Cucurbita foetidissima Kunth
Stinking Gourd, Buffalo Gourd, Missouri Gourd, Stink Gourd, Wild Gourd
Cucurbitaceae (Cucumber Family)
Synonym(s): Pepo foetidissima
USDA Symbol: CUFO
A malodorous plant with large, gray-green, triangular leaves growing along long, prostrate stems. The plants are often 20-30 feet across, with rough, hairy leaves as much as 12 inches long. The large, bell-like flowers, 2-4 inches long, are yellow to orange, 5-lobed at the opening, with stamens that have large anthers deep inside the throat. The globular fruits, about 4 inches across, are green-striped when young, maturing to tennis-ball size and turning yellow. The plant supposedly gets the name stink gourd from its foul odor.
From the Image Gallery
Bloom InformationBloom Color: Yellow
Bloom Time: Jun , Jul , Aug
DistributionUSA: AR , AZ , CA , CO , FL , IA , IL , IN , KS , KY , MI , MO , NE , NM , NV , OH , OK , TX , UT , WI , WY
Native Distribution: Southern California to eastern Colorado; east to Missouri; south into Mexico.
Native Habitat: Open areas on plains and deserts.
Growing ConditionsWater Use: Low
Light Requirement: Sun
CaCO3 Tolerance: High
BenefitUse Medicinal: Pulverized root in tea to speed protracted labor in childbirth. Tea made from boiled peeled roots used to induce vomiting. Powdered seeds and flowers mixed with saliva to reduce swellings. Dried root ground to a powder, mixed with cold water and drunk for laxative.
Use Other: The inedible fruits are easily dried and often brightly painted for decorative use.
Warning: The foul-tasting mature fruit is poisonous to humans if eaten. Sensitivity to a toxin varies with a personís age, weight, physical condition, and individual susceptibility. Children are most vulnerable because of their curiosity and small size. Toxicity can vary in a plant according to season, the plantís different parts, and its stage of growth; and plants can absorb toxic substances, such as herbicides, pesticides, and pollutants from the water, air, and soil.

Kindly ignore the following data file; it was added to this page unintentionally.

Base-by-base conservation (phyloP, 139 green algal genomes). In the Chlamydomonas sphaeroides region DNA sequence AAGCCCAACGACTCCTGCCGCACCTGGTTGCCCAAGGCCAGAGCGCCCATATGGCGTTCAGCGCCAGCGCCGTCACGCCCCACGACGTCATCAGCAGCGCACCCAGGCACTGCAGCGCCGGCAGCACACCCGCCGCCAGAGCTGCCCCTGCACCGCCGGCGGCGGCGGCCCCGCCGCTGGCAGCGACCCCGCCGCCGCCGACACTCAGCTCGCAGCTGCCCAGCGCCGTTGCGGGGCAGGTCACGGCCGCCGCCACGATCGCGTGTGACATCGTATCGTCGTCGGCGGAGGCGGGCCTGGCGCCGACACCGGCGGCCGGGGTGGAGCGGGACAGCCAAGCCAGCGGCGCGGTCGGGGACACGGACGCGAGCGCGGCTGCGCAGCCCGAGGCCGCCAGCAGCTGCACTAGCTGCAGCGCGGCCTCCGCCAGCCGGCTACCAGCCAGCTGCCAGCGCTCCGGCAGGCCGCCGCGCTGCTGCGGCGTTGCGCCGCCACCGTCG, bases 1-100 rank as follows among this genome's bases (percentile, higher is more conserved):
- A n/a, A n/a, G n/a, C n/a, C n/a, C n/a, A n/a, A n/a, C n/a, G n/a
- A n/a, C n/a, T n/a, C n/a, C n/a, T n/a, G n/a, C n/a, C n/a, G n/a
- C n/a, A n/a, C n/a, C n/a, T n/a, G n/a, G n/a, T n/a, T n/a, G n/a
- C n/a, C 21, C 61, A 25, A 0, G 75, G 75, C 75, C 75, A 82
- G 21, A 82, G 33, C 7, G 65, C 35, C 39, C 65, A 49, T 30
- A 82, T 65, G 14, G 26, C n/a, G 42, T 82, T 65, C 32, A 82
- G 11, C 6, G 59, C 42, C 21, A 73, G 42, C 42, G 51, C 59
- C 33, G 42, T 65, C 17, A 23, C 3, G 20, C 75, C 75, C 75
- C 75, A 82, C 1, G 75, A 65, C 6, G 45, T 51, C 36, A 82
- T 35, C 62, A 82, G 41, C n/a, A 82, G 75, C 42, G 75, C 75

Conspicuous Flowers: yes
Interesting Foliage: yes
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Order seed of this species from Native American Seed and help support the Wildflower Center.
Find seed sources for this species at the Native Seed Network.
Mr. Smarty Plants says
Identification of vine with gourd-like fruit
June 30, 2010
We live on a farm, and I have noticed a vine that has leaves like grapes, but produces this flower, and a fruit that is rather large, shaped like a gourd, right now green in color. It is growing over ...
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Are gourds poisonous, edible?
August 27, 2008
Are all the Gourds edible? How can I know which one is which? If it is not edible, is it poisonous? If not, what is stopping us from eating them?
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From the National Suppliers DirectoryAccording to the inventory provided by Associate Suppliers, this plant is available at the following locations:
Wrights Nursery - Briggs, TX
From the National Organizations DirectoryAccording to the species list provided by Affiliate Organizations, this plant is on display at the following locations:
Fredericksburg Nature Center - Fredericksburg, TX
Sibley Nature Center - Midland, TX
Brackenridge Field Laboratory - Austin, TX
Native Seed Network - Corvallis, OR
NPSOT - Williamson County Chapter - Georgetown, TX
Herbarium Specimen(s)NPSOT 0324 Collected May 22, 1987 in Bexar County by Harry Cliffe
NPSOT 0941 Collected Aug 5, 1994 in Bexar County by Harry Cliffe
BibliographyBibref 610 - Edible wild plants of the prairie : an ethnobotanical guide (1987) Kindscher, K.
Bibref 248 - Texas Wildflowers: A Field Guide (1984) Loughmiller, C. & L. Loughmiller
Bibref 328 - Wildflowers of Texas (2003) Ajilvsgi, Geyata.
Bibref 286 - Wildflowers of the Texas Hill Country (1989) Enquist, M.
Search More Titles in Bibliography
Additional resourcesUSDA: Find Cucurbita foetidissima in USDA Plants
FNA: Find Cucurbita foetidissima in the Flora of North America (if available)
Google: Search Google for Cucurbita foetidissima
MetadataRecord Modified: 2017-07-07
Research By: TWC Staff